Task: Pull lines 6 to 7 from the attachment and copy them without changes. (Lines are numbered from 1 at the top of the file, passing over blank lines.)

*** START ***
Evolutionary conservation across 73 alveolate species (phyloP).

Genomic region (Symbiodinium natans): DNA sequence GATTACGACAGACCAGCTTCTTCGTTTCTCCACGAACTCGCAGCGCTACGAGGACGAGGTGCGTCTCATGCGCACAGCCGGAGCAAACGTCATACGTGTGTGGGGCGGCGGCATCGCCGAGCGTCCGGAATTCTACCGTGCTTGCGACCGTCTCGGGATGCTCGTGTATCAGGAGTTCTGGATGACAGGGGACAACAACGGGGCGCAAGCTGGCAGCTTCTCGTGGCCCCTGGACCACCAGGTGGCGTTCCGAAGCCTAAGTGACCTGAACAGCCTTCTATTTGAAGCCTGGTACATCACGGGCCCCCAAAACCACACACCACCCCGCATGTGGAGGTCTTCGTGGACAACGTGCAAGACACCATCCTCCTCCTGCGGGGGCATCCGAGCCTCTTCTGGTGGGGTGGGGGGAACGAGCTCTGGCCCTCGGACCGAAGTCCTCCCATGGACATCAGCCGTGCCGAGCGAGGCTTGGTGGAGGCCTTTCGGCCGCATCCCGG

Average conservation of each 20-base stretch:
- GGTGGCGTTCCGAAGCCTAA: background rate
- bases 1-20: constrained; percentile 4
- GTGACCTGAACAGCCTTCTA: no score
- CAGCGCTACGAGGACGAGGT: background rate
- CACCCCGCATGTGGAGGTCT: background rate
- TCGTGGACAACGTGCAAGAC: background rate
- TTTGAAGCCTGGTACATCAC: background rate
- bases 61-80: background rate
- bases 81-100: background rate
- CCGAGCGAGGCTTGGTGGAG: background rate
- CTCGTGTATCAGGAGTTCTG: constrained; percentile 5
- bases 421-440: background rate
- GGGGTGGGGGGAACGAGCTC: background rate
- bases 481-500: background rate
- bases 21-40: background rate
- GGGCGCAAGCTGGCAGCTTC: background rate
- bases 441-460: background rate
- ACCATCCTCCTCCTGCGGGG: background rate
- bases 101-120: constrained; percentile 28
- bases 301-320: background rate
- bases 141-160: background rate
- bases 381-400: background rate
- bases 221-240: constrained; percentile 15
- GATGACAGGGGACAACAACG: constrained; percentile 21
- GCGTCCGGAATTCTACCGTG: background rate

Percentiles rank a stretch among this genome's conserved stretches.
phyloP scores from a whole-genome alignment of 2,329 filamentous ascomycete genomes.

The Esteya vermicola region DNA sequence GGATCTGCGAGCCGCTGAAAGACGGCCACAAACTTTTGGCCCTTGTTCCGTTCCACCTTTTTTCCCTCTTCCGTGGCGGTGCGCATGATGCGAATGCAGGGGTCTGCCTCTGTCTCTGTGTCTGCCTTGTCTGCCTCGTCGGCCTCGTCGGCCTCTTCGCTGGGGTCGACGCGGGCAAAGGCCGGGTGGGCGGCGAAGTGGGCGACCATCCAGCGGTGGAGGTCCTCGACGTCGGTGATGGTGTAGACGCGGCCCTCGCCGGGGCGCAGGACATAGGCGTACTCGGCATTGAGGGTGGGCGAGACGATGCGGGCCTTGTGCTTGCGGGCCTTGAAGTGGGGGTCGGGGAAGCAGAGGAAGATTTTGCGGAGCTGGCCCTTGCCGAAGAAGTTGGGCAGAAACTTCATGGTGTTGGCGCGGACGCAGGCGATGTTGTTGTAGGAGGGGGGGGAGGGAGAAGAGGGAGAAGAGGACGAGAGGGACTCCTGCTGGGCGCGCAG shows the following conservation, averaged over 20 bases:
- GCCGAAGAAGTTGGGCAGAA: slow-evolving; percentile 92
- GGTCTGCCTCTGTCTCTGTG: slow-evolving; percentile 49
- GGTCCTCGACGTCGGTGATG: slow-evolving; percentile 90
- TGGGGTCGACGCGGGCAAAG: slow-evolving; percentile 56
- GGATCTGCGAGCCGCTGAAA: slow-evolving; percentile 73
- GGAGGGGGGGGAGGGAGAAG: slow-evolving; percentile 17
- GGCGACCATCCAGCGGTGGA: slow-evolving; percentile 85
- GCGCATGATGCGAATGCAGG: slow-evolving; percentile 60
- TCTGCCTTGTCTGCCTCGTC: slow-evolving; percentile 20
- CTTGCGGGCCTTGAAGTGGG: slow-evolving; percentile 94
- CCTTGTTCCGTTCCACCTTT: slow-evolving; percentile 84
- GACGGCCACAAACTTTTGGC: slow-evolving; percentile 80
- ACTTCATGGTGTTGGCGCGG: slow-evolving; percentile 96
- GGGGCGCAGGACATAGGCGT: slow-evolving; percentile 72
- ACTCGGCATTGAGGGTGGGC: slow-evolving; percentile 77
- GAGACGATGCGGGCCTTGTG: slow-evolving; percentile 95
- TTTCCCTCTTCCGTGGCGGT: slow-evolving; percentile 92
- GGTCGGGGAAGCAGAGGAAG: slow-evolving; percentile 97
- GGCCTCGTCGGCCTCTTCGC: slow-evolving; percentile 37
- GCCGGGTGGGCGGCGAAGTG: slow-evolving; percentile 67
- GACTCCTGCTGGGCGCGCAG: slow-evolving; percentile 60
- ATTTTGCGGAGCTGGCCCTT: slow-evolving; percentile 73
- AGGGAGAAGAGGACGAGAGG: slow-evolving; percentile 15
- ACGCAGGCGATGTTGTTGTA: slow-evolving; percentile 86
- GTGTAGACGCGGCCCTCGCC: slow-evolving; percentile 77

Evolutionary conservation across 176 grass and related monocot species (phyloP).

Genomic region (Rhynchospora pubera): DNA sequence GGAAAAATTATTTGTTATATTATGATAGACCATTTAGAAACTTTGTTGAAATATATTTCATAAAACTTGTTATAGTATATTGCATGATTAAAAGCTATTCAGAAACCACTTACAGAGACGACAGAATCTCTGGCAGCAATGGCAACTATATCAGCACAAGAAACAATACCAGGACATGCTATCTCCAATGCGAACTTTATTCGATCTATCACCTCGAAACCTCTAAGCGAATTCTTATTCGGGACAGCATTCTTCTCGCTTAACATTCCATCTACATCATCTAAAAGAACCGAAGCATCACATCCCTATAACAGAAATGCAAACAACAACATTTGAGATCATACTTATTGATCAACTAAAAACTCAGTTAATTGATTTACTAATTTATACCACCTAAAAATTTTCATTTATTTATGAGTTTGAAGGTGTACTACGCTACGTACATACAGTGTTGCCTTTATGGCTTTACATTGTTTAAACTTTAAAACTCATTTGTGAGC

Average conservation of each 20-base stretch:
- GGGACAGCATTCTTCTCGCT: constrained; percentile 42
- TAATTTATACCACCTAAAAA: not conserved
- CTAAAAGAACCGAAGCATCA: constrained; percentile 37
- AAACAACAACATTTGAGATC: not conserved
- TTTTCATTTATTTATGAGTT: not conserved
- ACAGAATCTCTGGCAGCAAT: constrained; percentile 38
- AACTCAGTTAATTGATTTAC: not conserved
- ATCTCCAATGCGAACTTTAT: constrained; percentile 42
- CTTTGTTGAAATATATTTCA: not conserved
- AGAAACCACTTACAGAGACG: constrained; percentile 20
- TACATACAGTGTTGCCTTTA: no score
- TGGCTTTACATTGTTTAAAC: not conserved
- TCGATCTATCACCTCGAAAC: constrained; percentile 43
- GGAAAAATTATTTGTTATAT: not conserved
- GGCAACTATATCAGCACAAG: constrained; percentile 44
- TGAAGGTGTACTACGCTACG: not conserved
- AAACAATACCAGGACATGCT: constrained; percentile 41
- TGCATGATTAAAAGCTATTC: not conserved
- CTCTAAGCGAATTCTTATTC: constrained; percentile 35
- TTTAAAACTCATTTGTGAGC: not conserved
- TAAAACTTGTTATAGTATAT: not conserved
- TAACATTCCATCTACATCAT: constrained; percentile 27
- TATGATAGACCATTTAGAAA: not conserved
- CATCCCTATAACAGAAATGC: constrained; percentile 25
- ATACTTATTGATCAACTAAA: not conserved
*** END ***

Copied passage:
- GTGACCTGAACAGCCTTCTA: no score
- CAGCGCTACGAGGACGAGGT: background rate